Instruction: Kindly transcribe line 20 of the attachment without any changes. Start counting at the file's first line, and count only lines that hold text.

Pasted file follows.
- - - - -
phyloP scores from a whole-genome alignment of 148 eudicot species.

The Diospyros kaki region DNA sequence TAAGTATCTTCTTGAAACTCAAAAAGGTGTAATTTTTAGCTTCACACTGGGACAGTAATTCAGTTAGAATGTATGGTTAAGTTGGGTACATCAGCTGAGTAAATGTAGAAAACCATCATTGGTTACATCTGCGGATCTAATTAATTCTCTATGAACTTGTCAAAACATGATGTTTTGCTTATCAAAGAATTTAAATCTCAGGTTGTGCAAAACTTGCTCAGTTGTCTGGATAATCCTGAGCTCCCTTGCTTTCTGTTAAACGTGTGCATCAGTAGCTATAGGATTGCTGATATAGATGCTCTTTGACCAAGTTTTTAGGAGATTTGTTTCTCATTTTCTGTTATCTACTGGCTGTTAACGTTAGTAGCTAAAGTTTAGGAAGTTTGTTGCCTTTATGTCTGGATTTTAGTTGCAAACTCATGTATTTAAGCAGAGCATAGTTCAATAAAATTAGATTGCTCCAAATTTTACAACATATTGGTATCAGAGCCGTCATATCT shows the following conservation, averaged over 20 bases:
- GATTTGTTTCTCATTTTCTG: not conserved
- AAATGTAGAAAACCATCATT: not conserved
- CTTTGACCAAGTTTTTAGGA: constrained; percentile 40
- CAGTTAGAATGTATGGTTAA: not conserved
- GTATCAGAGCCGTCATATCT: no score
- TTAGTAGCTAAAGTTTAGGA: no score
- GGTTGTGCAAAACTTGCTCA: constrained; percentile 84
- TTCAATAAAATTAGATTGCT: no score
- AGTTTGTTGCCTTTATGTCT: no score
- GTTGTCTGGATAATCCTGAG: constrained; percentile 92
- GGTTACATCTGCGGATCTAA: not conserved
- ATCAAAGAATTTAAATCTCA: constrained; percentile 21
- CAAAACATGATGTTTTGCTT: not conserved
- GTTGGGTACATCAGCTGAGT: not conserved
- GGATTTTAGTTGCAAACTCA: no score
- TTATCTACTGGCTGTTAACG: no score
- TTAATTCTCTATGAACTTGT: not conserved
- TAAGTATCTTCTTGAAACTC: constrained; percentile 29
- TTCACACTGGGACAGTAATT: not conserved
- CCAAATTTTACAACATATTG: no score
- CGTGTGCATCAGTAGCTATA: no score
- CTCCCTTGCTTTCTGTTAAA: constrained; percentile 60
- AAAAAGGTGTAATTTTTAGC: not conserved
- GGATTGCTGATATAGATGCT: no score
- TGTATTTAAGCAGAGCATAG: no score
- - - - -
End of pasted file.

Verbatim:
- TAAGTATCTTCTTGAAACTC: constrained; percentile 29